(from Lewiston Evening Journal, Jan 29 1938, page A-7)

Maine Youngsters Have Fun With Kick-Sled

A contrivance which is becoming popular with youngsters in Maine during the winter is the kick-sled. Perhaps you have seen or even used one. It has long been in use in several northern Maine towns, but Monson seems to be the "home" on this fun-producing apparatus. It is not uncommon to see a dozen or more kick-sleds on the streets of Monson, and they are used by grown-ups as well as the youngsters.

A kick-sled consists mostly of two runners with a chair-like affair fastened to them. It is about five feet long, and the operator stands erect behind the chair, keeps one foot on a runner and propels the kick-sled with the toe and heel of his free foot.

It operates best on a hard-surfaced, snow-covered road, but any well-packed snow trail is prime for it. At kick-sled sliding "parties", a boy stands on his favorite sled, his girl friend sits on the seat, and down hill they shoot to the bottom. On the level it becomes a matter of "kicking" to keep the light-weight sled in motion.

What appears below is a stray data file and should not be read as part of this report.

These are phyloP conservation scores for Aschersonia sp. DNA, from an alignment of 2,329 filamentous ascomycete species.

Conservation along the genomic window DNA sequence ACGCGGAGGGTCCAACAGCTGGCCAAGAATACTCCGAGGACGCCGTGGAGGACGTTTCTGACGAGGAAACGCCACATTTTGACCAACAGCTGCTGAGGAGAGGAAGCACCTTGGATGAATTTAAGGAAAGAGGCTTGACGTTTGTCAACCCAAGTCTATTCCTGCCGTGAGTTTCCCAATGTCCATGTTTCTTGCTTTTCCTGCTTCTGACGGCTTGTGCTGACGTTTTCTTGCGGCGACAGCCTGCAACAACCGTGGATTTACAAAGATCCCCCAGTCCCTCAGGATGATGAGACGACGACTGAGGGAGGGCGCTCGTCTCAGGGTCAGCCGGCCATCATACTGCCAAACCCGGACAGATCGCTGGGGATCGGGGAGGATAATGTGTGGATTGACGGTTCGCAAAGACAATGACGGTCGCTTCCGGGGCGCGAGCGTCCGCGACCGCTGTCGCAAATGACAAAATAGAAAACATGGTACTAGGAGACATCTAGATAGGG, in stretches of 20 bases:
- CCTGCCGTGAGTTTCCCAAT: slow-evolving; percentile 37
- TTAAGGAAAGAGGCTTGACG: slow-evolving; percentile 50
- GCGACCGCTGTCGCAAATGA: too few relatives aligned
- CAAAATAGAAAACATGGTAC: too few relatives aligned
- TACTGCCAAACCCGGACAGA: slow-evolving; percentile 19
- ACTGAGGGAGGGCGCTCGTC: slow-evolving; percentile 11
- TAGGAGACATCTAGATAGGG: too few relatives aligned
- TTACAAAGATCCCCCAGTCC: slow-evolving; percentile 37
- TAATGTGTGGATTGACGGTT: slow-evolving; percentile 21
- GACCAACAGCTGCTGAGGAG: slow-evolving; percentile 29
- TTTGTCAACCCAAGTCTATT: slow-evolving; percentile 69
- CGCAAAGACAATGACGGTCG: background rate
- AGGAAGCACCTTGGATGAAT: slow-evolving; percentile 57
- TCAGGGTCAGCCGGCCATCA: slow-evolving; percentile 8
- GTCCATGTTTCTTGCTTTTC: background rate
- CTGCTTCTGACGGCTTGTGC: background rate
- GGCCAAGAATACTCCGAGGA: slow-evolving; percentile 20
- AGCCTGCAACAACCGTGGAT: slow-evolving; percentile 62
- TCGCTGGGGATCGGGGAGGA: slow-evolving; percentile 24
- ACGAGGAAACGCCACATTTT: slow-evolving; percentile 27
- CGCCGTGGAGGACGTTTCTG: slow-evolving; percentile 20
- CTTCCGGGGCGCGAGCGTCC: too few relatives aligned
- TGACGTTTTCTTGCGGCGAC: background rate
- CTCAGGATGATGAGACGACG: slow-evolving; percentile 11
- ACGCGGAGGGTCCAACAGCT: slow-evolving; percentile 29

One will marvel at the speed which Monson boys and girls attain with a kick-sled. The sled's activities are not limited to sport: one is often pressed into use to carry bundles of groceries.

A beginner at "kicking" finds that it is good exercise, especially for the leg muscles; and it is only by constant practice that anyone gains any great degree of skill. Once mastered, the user of a kicksled is in his element when snow covers the ground, for he can propel a sled two or three times as fast as a person walks, and it is good fun too.

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